I really hadn’t expected the wealth of good news today, and in fact figured the focus would be on what therapy we would try next. I am thrilled that I will be allowed to stay on LDK378 longer, and happier still that my scans were stable.
Obviously, there will be no more sips of wine or outlaw margaritas, no more levaquin or NSAID’s. I’m going to focus on eating foods that are beneficial for the liver, and yesterday I had beets for breakfast, lunch and dinner. I’ve got some weight to gain back, and making sure I stay regular is a high priority.
My body sent me some powerful messages last week, and it got my full attention. I’m listening, and will continue to do so.
Yipee, I am so happy that you are doing better. I look forward to hearing more good news from you. You rock!
Cheryl (aka – purpleshoes)
Cheryl–purple shoes? Tell me more…
Thinking about you and sending all my love and strenght! You are amazing and your words are always so strong. We are moving back to France for good this summer and I know now thanks to my dear friend, thanks to you that I want to volunteer in cancer hospital in France to listen to people, to help them…I have learned so much during the battle with my friend and with you…you are an example!
Babette, it is wonderful that you plan to volunteer in a cancer hospital. You will bring understanding and compassion to your role, and in doing so, ease the journey for many. Take good care and keep me posted.
Hi Linnea- I like how you buried your punchline in the afterglow of your mother-in-law’s very funny missive. If she comes knocking on your door, however, I would pat her down for suspicious soap bars.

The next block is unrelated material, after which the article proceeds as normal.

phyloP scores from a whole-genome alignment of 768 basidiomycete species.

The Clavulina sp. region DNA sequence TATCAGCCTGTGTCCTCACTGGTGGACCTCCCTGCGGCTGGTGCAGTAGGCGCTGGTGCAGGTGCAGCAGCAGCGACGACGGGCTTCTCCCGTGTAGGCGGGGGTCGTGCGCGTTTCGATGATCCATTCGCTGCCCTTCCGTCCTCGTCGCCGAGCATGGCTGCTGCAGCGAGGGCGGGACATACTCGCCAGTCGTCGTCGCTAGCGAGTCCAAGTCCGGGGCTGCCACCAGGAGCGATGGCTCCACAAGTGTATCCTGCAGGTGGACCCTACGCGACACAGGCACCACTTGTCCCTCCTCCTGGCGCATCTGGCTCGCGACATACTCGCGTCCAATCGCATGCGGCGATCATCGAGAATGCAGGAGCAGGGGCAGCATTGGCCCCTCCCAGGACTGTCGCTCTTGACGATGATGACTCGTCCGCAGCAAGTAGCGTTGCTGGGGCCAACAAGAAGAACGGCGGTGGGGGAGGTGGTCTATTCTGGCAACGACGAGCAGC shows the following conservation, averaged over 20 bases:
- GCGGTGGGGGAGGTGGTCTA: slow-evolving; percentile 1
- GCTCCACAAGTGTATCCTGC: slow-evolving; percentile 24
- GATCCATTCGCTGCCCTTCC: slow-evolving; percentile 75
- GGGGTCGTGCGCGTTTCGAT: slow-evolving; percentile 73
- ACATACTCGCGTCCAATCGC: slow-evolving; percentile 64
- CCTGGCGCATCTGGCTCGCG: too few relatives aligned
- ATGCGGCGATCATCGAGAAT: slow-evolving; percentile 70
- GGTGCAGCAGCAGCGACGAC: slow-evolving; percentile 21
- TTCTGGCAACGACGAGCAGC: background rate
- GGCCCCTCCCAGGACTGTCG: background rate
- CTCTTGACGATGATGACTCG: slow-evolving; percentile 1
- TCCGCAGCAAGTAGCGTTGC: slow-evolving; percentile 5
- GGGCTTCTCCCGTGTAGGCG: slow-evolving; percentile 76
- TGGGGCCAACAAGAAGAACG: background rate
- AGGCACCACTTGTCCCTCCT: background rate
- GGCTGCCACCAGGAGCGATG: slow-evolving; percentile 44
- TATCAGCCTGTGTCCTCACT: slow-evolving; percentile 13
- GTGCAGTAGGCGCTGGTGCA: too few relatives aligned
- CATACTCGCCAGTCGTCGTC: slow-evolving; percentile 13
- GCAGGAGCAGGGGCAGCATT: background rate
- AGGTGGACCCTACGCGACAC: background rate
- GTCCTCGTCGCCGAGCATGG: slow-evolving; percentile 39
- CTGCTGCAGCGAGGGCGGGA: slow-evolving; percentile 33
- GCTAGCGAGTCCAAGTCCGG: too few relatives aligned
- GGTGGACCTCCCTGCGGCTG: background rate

I am sorry you were feeling so punk, but am so IMMENSELY happy that you had a stable scan, and that you can continue on LDK. Better days ahead!
Joan, I need to let my mother-in-law know just how many people got a kick out of her suggestion. We are always urging her to employ her talent and humor through writing…
I am thrilled by the stable scan. My appetite is back and so is my energy. My spirit is lagging a bit behind, but I’m working on exercising that as well…
Your experiences make my husband’s battle seem like a walk in the park. And please forgive me for saying this, but I am thankful for that.
I am glad that you are on the road to being regular (LOL). I think that the battle with regularity is the worst of the side effects my husband has experienced (constipation then diarrhea).
Thinking of you.
Robin, there are so many who make my situation look like a walk in the park as well: always useful for giving one perspective (and for increasing gratitude for each smooth passage). Who would have guessed that we would get to a place in our lives (so soon) where regularity is the topic of the day (I guess I could use the smooth passage line again here, but that might be stooping too low). Anyway, best wishes and thank you for yours.
Yeah, the body can send pretty powerful messages. Glad to read you’re doing much better after a week of physical extremes. That’s never, ever nice. (The letter was awesome, by the way. Thank you for sharing it.)
Cheers to you, your good results, and old fashion methods!
Thanks, and again, I must pass on the accolades to the author, Meema (my mother-in-law).